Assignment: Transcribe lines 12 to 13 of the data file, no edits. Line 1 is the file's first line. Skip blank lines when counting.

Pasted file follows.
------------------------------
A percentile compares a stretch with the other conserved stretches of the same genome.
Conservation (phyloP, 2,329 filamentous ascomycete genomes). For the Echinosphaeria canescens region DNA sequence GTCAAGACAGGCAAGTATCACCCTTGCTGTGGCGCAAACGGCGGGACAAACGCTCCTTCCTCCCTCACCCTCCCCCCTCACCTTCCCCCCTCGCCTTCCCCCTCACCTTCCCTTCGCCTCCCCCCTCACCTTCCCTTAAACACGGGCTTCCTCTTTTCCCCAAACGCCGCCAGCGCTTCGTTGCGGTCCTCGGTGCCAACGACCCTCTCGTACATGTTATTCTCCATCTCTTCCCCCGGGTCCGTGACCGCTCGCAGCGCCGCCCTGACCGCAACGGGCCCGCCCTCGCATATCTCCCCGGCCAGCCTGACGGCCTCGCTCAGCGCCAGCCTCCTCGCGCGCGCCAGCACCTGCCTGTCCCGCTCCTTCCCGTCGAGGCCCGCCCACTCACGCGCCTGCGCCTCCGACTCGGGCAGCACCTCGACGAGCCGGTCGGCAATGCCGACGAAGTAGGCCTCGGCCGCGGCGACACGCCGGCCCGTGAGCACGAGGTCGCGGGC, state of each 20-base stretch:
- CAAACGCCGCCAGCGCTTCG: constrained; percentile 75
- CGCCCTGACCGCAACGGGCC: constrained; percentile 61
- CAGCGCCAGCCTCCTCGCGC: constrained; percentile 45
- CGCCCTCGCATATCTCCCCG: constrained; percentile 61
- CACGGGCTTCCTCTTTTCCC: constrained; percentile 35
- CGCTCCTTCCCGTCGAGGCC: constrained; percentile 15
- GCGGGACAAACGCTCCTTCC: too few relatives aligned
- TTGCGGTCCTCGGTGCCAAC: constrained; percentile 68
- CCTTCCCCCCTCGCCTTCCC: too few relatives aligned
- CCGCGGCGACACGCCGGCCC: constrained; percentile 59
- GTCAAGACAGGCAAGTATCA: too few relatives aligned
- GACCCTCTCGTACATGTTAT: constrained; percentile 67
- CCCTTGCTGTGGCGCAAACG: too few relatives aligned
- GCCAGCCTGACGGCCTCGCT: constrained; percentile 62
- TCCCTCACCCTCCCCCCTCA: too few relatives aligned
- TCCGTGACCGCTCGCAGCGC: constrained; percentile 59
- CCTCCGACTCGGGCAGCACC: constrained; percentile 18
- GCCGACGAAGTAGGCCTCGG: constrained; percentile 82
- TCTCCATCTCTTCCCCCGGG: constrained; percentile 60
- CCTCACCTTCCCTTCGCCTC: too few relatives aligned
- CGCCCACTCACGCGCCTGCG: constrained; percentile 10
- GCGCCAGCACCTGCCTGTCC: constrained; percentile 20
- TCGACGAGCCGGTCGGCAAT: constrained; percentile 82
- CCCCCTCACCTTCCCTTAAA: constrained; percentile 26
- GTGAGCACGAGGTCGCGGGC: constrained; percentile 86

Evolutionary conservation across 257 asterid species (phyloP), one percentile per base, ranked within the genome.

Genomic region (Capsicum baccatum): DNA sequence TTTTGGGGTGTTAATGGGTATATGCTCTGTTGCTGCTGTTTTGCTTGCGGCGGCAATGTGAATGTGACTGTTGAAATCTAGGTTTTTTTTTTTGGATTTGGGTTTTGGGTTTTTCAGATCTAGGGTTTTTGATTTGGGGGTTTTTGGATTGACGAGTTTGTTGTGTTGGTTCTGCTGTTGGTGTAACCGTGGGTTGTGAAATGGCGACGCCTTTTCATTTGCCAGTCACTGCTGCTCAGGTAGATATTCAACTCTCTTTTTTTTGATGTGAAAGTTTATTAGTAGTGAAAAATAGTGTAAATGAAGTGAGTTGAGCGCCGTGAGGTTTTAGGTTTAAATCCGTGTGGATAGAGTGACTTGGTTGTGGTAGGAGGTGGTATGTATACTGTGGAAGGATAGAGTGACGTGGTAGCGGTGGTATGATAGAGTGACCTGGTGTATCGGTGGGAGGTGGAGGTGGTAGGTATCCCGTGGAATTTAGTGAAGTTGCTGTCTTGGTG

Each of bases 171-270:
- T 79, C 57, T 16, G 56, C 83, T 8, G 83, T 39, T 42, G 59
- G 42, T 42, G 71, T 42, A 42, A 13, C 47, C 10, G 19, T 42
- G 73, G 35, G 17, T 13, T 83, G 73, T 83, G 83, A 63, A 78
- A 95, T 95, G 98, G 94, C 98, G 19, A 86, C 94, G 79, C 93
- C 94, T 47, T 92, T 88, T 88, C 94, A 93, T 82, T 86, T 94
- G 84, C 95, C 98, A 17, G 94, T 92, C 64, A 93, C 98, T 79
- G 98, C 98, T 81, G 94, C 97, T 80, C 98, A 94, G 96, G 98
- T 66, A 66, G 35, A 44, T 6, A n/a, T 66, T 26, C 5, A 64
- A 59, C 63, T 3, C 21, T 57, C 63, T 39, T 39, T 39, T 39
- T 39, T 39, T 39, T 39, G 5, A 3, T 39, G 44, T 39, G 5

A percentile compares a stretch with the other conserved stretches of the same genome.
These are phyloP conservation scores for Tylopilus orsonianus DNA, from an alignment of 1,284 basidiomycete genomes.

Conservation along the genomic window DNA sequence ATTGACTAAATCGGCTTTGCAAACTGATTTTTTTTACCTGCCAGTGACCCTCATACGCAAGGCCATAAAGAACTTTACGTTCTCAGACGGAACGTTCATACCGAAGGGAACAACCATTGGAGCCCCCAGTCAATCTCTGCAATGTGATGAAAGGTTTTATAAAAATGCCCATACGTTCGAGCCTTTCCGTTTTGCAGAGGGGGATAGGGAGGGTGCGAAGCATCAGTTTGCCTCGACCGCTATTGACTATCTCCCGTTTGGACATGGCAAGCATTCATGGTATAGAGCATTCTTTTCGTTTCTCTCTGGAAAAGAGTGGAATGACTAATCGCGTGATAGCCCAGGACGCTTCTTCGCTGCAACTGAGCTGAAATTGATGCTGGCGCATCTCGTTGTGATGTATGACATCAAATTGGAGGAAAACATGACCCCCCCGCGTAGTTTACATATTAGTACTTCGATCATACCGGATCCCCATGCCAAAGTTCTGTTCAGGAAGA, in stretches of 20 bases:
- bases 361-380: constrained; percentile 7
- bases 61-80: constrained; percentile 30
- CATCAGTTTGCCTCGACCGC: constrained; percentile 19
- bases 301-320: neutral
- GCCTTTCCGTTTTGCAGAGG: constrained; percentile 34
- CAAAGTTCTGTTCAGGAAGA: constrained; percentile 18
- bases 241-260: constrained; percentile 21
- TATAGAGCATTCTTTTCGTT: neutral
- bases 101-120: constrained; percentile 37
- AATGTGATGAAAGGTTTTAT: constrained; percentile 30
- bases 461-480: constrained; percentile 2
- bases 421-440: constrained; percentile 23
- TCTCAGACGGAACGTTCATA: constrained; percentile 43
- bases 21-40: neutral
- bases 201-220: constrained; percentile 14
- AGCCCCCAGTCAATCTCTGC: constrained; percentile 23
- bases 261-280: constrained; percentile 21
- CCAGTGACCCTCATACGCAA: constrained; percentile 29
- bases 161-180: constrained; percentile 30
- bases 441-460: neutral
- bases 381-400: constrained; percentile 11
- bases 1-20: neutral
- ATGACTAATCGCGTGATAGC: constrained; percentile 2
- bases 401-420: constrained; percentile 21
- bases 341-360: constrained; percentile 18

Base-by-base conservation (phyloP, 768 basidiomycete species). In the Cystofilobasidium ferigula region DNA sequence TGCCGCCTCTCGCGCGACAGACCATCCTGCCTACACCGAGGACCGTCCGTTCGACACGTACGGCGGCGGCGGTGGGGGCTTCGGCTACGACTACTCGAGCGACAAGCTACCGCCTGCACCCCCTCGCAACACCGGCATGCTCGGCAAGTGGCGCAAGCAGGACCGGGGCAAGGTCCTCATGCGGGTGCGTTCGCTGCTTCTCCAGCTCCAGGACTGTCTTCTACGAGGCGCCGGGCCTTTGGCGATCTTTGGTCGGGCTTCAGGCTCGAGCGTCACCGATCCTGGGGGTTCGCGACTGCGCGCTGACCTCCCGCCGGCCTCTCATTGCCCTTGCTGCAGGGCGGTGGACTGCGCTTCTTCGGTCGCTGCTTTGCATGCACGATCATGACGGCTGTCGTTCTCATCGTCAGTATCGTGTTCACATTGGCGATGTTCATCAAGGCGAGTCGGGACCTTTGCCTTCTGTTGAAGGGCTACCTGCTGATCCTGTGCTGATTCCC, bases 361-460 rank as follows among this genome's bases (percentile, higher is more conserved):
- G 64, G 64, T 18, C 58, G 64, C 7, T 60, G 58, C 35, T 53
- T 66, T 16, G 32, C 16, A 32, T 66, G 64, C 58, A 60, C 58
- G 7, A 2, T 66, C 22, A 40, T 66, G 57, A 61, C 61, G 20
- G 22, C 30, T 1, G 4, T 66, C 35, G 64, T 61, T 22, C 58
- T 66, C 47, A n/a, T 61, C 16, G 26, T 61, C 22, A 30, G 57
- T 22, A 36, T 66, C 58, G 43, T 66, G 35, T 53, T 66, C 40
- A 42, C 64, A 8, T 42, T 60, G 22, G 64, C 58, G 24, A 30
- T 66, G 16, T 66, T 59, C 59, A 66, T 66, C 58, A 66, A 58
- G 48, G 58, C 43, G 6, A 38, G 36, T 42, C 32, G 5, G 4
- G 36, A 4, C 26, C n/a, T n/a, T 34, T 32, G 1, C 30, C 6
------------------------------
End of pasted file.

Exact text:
- CCGCGGCGACACGCCGGCCC: constrained; percentile 59
- GTCAAGACAGGCAAGTATCA: too few relatives aligned